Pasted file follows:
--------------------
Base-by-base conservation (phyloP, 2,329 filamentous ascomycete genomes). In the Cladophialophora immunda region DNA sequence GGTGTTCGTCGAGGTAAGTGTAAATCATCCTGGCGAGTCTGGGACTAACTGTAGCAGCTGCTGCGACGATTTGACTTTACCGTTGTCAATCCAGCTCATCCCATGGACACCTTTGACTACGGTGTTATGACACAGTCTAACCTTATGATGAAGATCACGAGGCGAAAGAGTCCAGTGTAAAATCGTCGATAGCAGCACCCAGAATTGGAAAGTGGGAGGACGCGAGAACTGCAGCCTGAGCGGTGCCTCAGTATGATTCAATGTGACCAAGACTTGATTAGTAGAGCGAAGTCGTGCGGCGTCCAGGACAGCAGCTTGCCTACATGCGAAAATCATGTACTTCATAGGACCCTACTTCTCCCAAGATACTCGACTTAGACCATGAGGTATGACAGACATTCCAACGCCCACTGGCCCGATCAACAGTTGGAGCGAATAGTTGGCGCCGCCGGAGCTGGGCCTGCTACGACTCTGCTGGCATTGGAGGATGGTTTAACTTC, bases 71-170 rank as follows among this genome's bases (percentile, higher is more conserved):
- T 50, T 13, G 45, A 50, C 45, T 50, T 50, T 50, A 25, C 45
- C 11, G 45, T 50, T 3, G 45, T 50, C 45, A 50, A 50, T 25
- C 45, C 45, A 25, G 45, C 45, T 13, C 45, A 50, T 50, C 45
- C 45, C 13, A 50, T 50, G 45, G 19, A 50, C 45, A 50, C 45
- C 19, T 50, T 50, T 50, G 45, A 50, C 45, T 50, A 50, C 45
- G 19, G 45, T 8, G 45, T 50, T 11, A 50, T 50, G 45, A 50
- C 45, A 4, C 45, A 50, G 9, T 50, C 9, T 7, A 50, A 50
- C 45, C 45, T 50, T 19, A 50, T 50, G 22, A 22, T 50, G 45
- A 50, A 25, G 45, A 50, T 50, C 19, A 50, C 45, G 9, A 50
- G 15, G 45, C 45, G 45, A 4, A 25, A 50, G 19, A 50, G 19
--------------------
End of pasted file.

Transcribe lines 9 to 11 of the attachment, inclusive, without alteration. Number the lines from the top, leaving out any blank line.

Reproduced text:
- C 45, C 45, T 50, T 19, A 50, T 50, G 22, A 22, T 50, G 45
- A 50, A 25, G 45, A 50, T 50, C 19, A 50, C 45, G 9, A 50
- G 15, G 45, C 45, G 45, A 4, A 25, A 50, G 19, A 50, G 19